On the next meeting, Prof. Miranda announced the results of the mid-term exam. He said that the top scorer got 100 points. Oohs and Ahs filled the room. Then Prof. Miranda called Miss Catacutan. Everybody looked around, trying to identify who that was. I timidly stood up and Prof. Miranda said that I was the top scorer. At the end of the semester, I got a flat 1 for my Chemistry subject not because I’m a science genius but because of a teacher, a Prof. Miranda who embraced me as his student—not a student with limitation but as a person with potential.

Seeing Through Technology

Image of Carol Catacutan smiling and text.

by Carol Catacutan, ATRIEV’s Chief of Operations and founding member

It’s happening…the blind can be call center agents, virtual assistants, transcriptionists and blog writers because of technology. Nowadays, computers easily translate every keystroke and screen change into speech. ATRIEV, the IT Center for the blind, started it all in the Philippines in 1999.

Unwittingly, I am one of the founders that made ATRIEV a reality. Before we started, I was skeptical about how technology can significantly make the blind independent. I studied in a mainstream high school and college and this meant my dependence on my mom to read the books to me, on my classmates to read the notes on the board to me, and on my typewriter to write down my answers to my exams. Yes, I survived but with a lot of help.

So, when my blind friends introduced to me a computer that allowed me to listen to my keystroke as I type and read back what I have written, I knew that this time, I can pursue my dream of being a journalist.

Burning with the desire to learn the technology, I joined ATRIEV’s experimental computer training for its four blind founding members in 1996. We brought our desktop computers to UST Pediatrics Foundation where the training first was held. We used a hardware sound card inserted in the CPU and an external speaker to use a program that will translate text to speech. We learned to use a word processing software, a computing software and a database software. I was truly amazed. With a computer, I can easily write and edit my work. In no time, I finished my first book, a romance novel entitled “My Special Friend,” taken after my first love, and then wrote my life story in a teleplay for “Maalaala Mo Kaya” entitled “Liwanag” where Claudine Baretto played my part. I even brought my talking computer to the television shoot so that I can edit my script on the spot!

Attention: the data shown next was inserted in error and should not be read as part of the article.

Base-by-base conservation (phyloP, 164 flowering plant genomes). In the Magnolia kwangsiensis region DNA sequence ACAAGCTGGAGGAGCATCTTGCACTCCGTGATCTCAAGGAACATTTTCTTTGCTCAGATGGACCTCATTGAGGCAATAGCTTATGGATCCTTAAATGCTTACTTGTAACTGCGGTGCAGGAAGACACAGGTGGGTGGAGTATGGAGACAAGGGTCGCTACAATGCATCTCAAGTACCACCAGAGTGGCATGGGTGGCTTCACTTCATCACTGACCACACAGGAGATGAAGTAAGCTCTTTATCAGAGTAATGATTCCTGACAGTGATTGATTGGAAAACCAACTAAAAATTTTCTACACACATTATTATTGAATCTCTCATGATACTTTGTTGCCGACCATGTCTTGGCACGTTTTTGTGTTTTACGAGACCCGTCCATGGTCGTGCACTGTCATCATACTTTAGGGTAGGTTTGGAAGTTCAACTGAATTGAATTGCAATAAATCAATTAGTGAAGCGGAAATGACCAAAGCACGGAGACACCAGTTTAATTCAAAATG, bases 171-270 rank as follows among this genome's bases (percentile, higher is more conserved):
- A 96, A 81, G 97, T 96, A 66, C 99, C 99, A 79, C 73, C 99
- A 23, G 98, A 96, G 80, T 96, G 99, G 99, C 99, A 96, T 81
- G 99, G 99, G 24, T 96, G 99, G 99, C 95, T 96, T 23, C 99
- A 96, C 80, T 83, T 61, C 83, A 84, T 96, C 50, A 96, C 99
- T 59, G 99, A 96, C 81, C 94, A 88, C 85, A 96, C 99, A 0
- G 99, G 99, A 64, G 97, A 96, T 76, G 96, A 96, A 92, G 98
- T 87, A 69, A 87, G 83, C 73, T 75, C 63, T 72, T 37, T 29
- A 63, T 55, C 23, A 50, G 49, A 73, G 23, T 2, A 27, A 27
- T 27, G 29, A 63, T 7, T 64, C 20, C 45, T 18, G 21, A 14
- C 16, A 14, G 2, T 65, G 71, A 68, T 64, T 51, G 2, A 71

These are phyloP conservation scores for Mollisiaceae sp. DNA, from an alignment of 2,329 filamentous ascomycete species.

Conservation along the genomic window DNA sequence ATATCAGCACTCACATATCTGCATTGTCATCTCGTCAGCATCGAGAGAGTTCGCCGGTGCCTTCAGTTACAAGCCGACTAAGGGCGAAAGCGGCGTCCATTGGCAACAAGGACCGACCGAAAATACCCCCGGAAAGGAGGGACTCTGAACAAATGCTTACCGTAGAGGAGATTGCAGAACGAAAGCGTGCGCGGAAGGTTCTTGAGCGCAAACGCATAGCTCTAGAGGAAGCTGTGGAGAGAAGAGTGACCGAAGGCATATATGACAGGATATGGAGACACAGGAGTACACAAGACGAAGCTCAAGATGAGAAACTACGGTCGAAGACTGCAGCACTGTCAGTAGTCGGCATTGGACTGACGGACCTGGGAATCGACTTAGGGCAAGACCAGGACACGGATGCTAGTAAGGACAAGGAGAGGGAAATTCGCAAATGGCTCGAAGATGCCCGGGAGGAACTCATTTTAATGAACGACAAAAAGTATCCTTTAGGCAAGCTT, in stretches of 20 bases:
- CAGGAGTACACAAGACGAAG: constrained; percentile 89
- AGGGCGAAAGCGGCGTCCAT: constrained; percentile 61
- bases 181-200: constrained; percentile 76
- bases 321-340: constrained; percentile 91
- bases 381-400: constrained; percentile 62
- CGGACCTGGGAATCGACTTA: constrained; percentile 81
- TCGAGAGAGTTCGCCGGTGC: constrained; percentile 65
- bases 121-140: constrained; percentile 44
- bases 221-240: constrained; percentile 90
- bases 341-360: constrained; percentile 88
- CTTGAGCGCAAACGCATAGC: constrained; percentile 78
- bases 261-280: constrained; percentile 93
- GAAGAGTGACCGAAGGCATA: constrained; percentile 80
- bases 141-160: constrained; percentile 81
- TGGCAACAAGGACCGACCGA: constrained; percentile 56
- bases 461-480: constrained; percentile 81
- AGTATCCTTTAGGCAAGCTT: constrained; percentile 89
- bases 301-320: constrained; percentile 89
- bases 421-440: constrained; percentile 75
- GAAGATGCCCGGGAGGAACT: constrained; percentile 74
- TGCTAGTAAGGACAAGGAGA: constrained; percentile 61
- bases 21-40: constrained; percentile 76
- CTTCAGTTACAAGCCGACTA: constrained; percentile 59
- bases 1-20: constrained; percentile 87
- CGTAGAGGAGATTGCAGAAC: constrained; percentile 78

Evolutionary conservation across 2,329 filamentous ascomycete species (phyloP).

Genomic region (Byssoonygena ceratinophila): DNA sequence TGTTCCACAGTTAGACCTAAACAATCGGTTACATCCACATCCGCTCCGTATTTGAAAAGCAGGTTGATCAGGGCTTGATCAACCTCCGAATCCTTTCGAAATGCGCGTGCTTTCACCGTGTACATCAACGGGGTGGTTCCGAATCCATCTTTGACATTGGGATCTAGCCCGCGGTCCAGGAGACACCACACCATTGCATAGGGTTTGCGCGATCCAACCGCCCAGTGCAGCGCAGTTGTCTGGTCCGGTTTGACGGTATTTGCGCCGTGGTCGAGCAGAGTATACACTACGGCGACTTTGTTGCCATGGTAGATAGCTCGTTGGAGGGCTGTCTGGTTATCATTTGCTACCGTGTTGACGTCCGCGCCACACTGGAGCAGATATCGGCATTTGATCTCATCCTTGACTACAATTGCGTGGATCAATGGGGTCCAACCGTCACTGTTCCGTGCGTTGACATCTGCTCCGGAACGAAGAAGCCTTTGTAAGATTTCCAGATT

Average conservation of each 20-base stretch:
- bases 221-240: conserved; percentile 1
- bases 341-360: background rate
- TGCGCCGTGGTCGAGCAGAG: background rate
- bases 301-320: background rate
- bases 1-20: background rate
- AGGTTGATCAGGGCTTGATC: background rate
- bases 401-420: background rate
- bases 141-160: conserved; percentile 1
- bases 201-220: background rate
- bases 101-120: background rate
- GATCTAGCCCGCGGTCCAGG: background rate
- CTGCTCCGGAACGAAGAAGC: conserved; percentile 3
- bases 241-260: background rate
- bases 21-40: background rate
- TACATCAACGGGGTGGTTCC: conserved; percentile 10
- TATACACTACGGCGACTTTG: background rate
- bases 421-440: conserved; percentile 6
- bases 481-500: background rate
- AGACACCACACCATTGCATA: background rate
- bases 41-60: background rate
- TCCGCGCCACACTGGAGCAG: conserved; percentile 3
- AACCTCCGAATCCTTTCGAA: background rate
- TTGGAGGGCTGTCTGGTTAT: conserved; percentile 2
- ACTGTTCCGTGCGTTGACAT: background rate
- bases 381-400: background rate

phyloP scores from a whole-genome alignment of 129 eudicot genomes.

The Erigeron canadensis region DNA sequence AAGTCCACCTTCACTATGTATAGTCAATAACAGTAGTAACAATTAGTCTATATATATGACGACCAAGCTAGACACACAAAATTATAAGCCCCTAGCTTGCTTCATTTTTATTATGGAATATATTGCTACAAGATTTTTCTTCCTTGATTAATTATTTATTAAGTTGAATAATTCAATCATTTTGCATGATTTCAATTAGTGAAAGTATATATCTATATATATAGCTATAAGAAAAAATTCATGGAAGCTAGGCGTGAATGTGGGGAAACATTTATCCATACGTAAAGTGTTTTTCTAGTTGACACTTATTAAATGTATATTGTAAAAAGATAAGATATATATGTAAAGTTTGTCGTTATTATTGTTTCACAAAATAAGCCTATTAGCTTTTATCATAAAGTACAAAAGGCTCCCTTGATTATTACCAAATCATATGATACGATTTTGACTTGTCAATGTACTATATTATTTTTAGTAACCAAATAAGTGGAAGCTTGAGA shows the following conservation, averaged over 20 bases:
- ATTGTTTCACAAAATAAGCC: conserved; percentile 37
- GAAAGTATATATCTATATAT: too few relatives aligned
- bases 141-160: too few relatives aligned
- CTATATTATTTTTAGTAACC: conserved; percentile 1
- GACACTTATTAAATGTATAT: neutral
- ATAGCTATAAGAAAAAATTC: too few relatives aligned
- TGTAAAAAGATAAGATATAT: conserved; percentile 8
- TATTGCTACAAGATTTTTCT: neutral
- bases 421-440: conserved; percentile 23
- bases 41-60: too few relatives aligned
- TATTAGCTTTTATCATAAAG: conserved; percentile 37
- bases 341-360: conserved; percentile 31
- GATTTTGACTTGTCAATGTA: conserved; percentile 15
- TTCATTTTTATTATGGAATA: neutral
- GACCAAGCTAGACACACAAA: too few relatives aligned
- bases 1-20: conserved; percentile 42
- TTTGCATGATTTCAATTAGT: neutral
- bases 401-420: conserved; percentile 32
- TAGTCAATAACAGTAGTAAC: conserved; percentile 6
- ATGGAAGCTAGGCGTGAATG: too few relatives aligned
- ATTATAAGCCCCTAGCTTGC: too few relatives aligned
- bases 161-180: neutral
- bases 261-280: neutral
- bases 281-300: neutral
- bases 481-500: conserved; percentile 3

In 1999, my magazine article brought ATRIEV to life. I wrote a feature article about the life story of Tony Llanes, the blind person who had a vision about ATRIEV, the very first blind person who believed that the blind can use computers. Tony’s life story landed as the cover story of Sunday Inquirer Magazine. Because of its wide circulation, ATRIEV was introduced to STI, one of the leading IT school in the Philippines. Together, ATRIEV and STI launched the very first computer training for 10 blind persons. To this day, ATRIEV continues to provide training to hundreds of blind persons all over the Philippines. We have produced the first blind software analyst, the first blind programmer and the first blind college instructor.

Technology helped me reach my dream as a journalist, a romance novelist and a television scriptwriter. Now, let ATRIEV help you achieve your dreams, too. Who knows, you can be the first blind app developer of our country.